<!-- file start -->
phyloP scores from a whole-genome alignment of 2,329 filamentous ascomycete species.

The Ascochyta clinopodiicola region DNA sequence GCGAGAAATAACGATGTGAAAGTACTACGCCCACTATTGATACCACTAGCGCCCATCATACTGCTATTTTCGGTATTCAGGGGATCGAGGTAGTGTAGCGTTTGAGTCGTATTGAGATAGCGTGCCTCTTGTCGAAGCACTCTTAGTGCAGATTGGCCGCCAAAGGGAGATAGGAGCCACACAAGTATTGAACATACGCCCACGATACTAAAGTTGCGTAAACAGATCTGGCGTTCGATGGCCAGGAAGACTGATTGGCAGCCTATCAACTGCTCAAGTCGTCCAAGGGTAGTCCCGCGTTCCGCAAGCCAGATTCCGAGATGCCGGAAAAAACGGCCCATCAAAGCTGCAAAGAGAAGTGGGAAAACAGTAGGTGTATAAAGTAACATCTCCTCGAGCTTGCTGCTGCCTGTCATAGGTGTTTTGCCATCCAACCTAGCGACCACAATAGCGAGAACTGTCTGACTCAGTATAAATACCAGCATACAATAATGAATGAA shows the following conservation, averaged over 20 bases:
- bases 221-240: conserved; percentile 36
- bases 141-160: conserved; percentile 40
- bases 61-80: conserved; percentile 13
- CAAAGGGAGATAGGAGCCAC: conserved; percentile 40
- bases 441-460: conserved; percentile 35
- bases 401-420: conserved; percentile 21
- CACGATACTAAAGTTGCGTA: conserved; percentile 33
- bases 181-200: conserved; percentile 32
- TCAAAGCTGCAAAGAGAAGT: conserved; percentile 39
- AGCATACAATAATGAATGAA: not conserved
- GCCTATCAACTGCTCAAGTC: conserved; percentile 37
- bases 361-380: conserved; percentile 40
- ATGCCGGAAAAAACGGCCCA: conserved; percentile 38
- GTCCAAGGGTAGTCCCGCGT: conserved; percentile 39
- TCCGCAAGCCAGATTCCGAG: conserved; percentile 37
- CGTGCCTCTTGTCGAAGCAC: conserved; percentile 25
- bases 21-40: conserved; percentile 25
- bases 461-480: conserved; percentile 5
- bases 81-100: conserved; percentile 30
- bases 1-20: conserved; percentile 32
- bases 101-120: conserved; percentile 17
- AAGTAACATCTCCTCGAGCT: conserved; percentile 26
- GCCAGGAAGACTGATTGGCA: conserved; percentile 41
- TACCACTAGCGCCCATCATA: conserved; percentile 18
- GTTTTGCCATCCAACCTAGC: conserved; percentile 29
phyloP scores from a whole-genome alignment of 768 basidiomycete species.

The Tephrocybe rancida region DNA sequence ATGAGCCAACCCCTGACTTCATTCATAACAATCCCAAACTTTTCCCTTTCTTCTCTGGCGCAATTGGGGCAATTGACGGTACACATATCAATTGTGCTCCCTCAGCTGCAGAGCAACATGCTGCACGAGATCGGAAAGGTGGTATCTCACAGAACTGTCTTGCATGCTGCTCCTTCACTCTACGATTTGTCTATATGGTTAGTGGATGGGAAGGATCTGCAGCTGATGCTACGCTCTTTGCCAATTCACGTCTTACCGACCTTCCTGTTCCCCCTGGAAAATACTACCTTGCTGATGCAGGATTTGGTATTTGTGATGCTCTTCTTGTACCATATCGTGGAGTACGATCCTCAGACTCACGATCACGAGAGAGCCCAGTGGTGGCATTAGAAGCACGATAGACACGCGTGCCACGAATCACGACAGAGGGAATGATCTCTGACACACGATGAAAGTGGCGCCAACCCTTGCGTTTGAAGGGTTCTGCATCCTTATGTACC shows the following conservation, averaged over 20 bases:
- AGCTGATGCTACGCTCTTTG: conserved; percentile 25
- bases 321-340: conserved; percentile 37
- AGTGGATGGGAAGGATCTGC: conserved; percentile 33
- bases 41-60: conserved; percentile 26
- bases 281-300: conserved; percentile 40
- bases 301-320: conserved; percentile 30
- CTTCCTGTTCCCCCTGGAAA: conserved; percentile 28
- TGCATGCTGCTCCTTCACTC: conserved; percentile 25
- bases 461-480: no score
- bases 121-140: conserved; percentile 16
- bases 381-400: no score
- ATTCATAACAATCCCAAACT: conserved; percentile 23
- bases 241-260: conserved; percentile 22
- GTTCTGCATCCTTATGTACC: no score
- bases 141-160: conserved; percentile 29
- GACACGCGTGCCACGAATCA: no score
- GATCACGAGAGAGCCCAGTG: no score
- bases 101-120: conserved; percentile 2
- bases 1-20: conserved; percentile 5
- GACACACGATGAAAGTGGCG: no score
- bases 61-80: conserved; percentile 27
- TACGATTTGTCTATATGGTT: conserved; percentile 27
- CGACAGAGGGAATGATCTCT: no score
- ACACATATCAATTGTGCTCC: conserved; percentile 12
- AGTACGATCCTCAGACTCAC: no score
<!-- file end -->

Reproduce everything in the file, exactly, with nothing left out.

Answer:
phyloP scores from a whole-genome alignment of 2,329 filamentous ascomycete species.

The Ascochyta clinopodiicola region DNA sequence GCGAGAAATAACGATGTGAAAGTACTACGCCCACTATTGATACCACTAGCGCCCATCATACTGCTATTTTCGGTATTCAGGGGATCGAGGTAGTGTAGCGTTTGAGTCGTATTGAGATAGCGTGCCTCTTGTCGAAGCACTCTTAGTGCAGATTGGCCGCCAAAGGGAGATAGGAGCCACACAAGTATTGAACATACGCCCACGATACTAAAGTTGCGTAAACAGATCTGGCGTTCGATGGCCAGGAAGACTGATTGGCAGCCTATCAACTGCTCAAGTCGTCCAAGGGTAGTCCCGCGTTCCGCAAGCCAGATTCCGAGATGCCGGAAAAAACGGCCCATCAAAGCTGCAAAGAGAAGTGGGAAAACAGTAGGTGTATAAAGTAACATCTCCTCGAGCTTGCTGCTGCCTGTCATAGGTGTTTTGCCATCCAACCTAGCGACCACAATAGCGAGAACTGTCTGACTCAGTATAAATACCAGCATACAATAATGAATGAA shows the following conservation, averaged over 20 bases:
- bases 221-240: conserved; percentile 36
- bases 141-160: conserved; percentile 40
- bases 61-80: conserved; percentile 13
- CAAAGGGAGATAGGAGCCAC: conserved; percentile 40
- bases 441-460: conserved; percentile 35
- bases 401-420: conserved; percentile 21
- CACGATACTAAAGTTGCGTA: conserved; percentile 33
- bases 181-200: conserved; percentile 32
- TCAAAGCTGCAAAGAGAAGT: conserved; percentile 39
- AGCATACAATAATGAATGAA: not conserved
- GCCTATCAACTGCTCAAGTC: conserved; percentile 37
- bases 361-380: conserved; percentile 40
- ATGCCGGAAAAAACGGCCCA: conserved; percentile 38
- GTCCAAGGGTAGTCCCGCGT: conserved; percentile 39
- TCCGCAAGCCAGATTCCGAG: conserved; percentile 37
- CGTGCCTCTTGTCGAAGCAC: conserved; percentile 25
- bases 21-40: conserved; percentile 25
- bases 461-480: conserved; percentile 5
- bases 81-100: conserved; percentile 30
- bases 1-20: conserved; percentile 32
- bases 101-120: conserved; percentile 17
- AAGTAACATCTCCTCGAGCT: conserved; percentile 26
- GCCAGGAAGACTGATTGGCA: conserved; percentile 41
- TACCACTAGCGCCCATCATA: conserved; percentile 18
- GTTTTGCCATCCAACCTAGC: conserved; percentile 29
phyloP scores from a whole-genome alignment of 768 basidiomycete species.

The Tephrocybe rancida region DNA sequence ATGAGCCAACCCCTGACTTCATTCATAACAATCCCAAACTTTTCCCTTTCTTCTCTGGCGCAATTGGGGCAATTGACGGTACACATATCAATTGTGCTCCCTCAGCTGCAGAGCAACATGCTGCACGAGATCGGAAAGGTGGTATCTCACAGAACTGTCTTGCATGCTGCTCCTTCACTCTACGATTTGTCTATATGGTTAGTGGATGGGAAGGATCTGCAGCTGATGCTACGCTCTTTGCCAATTCACGTCTTACCGACCTTCCTGTTCCCCCTGGAAAATACTACCTTGCTGATGCAGGATTTGGTATTTGTGATGCTCTTCTTGTACCATATCGTGGAGTACGATCCTCAGACTCACGATCACGAGAGAGCCCAGTGGTGGCATTAGAAGCACGATAGACACGCGTGCCACGAATCACGACAGAGGGAATGATCTCTGACACACGATGAAAGTGGCGCCAACCCTTGCGTTTGAAGGGTTCTGCATCCTTATGTACC shows the following conservation, averaged over 20 bases:
- AGCTGATGCTACGCTCTTTG: conserved; percentile 25
- bases 321-340: conserved; percentile 37
- AGTGGATGGGAAGGATCTGC: conserved; percentile 33
- bases 41-60: conserved; percentile 26
- bases 281-300: conserved; percentile 40
- bases 301-320: conserved; percentile 30
- CTTCCTGTTCCCCCTGGAAA: conserved; percentile 28
- TGCATGCTGCTCCTTCACTC: conserved; percentile 25
- bases 461-480: no score
- bases 121-140: conserved; percentile 16
- bases 381-400: no score
- ATTCATAACAATCCCAAACT: conserved; percentile 23
- bases 241-260: conserved; percentile 22
- GTTCTGCATCCTTATGTACC: no score
- bases 141-160: conserved; percentile 29
- GACACGCGTGCCACGAATCA: no score
- GATCACGAGAGAGCCCAGTG: no score
- bases 101-120: conserved; percentile 2
- bases 1-20: conserved; percentile 5
- GACACACGATGAAAGTGGCG: no score
- bases 61-80: conserved; percentile 27
- TACGATTTGTCTATATGGTT: conserved; percentile 27
- CGACAGAGGGAATGATCTCT: no score
- ACACATATCAATTGTGCTCC: conserved; percentile 12
- AGTACGATCCTCAGACTCAC: no score